45 Kyambogo University students have petitioned the Kampala High Court for an interim injunction preventing the college from having its 17th graduation ceremony.
The students, led by Kenneth Masereka, want the graduation, which is set to begin on September 21st and end on September 23rd 2021, to be postponed awaiting the outcome of their lawsuit, in which they are contesting the decision to omit them from the graduating list.
According to the information on their respective student websites administered and controlled by the University, the candidates successfully completed various courses at Kyambogo University and passed all of the subjects they took.
They claim that they prepared for graduation and paid tuition and graduation costs after seeing information on the University Portal indicating that they had passed.
According to the students, between September 7th and 13th, the University, operating through several department heads, released numerous graduation lists that eliminated them for no apparent reason.
“The respondent seeks to arbitrarily gag the students right to education, curtail possible employment opportunities, impose unconstitutional limitations, and blanket abuse of administrative powers that are not acceptably and demonstrably justifiable in a free and democratic society and what is provided for under the constitution and law,” according to the application.
The directives, according to the students, violate a slew of constitutionally guaranteed student rights, including the right to be heard, the presumption of innocence, the right to equality before the law, the right to practice their professions, and the right to fair and just administrative treatment.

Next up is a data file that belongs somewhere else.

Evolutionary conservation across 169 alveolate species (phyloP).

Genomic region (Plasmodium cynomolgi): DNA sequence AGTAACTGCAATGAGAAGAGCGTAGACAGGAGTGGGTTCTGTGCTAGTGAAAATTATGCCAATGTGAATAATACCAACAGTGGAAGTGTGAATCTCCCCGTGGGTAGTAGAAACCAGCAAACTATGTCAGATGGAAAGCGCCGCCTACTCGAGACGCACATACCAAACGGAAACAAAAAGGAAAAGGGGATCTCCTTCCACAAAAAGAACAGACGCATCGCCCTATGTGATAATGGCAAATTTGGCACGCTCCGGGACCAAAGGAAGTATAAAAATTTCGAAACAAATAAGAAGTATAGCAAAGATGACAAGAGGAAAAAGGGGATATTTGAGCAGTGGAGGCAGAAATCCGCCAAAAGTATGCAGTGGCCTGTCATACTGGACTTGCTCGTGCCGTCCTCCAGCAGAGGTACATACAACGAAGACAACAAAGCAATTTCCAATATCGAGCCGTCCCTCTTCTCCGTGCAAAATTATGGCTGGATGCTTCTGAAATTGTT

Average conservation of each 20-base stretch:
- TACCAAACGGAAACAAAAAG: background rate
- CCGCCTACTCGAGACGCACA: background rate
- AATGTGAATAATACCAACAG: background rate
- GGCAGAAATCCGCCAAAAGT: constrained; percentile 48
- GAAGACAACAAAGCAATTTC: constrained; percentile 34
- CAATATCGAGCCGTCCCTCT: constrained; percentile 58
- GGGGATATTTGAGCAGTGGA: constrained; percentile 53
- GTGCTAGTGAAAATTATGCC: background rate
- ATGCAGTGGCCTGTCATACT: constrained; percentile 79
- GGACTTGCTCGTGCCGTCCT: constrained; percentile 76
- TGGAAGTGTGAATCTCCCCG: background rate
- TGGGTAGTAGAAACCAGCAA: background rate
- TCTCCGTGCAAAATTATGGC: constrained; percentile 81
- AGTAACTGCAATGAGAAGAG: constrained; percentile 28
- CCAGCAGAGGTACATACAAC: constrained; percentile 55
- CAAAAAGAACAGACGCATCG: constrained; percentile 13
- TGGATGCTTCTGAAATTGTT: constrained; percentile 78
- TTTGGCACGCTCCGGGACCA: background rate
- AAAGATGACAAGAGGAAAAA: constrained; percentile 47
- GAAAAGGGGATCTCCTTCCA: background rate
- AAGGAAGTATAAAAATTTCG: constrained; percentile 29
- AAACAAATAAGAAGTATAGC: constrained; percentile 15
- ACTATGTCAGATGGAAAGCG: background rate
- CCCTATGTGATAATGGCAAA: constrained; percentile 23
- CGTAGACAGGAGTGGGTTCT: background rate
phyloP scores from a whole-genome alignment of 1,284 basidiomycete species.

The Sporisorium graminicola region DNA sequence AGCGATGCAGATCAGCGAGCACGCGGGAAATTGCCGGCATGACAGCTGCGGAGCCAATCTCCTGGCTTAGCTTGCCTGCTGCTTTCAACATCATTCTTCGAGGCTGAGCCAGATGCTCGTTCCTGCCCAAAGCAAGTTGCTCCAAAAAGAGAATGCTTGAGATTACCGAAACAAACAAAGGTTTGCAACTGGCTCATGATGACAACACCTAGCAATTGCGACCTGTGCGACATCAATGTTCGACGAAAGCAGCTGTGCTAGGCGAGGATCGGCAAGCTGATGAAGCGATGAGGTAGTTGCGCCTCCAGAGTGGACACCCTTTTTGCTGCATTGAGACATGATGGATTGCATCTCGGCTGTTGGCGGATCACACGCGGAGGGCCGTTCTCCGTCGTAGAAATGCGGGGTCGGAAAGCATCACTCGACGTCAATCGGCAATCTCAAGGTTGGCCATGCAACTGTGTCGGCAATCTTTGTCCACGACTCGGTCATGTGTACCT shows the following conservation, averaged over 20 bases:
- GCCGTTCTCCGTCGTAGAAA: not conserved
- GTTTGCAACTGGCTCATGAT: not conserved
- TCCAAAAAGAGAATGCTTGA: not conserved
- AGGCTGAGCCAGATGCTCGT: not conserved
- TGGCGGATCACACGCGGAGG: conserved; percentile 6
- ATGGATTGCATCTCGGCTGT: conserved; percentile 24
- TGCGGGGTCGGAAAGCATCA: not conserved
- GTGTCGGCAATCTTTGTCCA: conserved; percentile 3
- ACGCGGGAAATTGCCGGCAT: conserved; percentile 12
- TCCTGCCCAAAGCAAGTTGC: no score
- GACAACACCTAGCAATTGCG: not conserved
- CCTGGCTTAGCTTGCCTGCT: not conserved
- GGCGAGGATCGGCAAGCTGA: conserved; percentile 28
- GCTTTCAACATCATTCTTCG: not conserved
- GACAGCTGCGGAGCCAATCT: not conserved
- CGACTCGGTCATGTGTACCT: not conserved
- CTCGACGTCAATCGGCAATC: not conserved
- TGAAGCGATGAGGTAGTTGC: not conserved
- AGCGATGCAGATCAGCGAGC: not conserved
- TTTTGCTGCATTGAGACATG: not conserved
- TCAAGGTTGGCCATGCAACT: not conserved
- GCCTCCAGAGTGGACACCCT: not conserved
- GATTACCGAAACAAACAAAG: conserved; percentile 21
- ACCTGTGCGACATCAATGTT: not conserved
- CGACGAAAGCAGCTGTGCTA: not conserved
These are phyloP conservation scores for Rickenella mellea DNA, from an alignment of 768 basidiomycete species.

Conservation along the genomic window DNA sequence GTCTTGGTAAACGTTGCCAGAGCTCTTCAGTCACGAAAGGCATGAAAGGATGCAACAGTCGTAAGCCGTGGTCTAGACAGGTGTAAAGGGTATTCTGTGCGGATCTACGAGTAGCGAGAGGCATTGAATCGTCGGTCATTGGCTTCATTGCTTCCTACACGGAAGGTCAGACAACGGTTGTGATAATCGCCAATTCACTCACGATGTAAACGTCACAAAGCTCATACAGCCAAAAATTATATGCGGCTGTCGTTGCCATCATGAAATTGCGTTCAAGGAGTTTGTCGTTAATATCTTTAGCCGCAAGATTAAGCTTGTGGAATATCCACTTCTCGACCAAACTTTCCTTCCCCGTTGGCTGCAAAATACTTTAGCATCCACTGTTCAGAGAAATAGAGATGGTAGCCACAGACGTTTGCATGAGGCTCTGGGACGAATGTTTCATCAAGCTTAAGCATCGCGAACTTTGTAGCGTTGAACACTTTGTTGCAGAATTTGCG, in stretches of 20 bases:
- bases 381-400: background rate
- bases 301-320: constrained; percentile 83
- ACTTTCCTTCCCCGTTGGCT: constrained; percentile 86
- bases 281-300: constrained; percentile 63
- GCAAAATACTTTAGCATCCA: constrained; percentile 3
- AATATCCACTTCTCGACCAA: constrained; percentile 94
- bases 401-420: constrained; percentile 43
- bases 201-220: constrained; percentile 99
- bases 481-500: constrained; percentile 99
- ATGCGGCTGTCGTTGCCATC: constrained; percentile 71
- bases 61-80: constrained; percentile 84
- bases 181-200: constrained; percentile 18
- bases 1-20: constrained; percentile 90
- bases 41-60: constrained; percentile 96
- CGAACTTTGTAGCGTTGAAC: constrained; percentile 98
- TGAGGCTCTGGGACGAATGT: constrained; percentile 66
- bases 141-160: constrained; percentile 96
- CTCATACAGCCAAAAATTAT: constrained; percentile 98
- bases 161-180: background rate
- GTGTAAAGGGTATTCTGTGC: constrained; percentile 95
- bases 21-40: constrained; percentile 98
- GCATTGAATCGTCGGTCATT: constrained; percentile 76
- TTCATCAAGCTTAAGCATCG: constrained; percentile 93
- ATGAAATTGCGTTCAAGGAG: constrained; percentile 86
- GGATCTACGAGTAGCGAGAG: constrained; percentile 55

“Unless this Honorable Court intervenes, the respondent/Kyambogo University will freeze and stagnate the citizen’s right to education, which is critical to a contemporary country’s progress.
The students, through their lawyers at Joel Cox Advocates, claim that if the court does not suspend next week’s graduation ceremony until their names are corrected on the list, they will suffer irreparable harm.
They also want the court to declare that the decision to remove them from the list is illegal, oppressive, arbitrary, biased, high-handed, unreasonable, and unjust, as well as a violation of their fundamental right to be heard, and hence null and void.
One of the impacted students, Patricia Nansamba, who is seeking a Bachelor’s Degree in Oil and Gas Production, claims that it is not their obligation as students to look for their grades because their responsibility is to pay their school fees, study, and excel.
Reagan Francis Sensalo claims that the University administration instructed them to pay graduation fees, which they paid, but they have yet to appear on the list and have only been offered transcripts.
Kyambogo University stated last month that a system database containing student data was erased online, affecting around 29,000 students, including prospective graduates.
Professor Eli Katunguka, Vice-Chancellor of Kyambogo University, has since expressed optimism that the results and data will be recovered.
The event has also been investigated by the Criminal Investigations Department of the Police.
Next week, about 7,000 students are anticipated to graduate. The matter has not yet been scheduled for a hearing.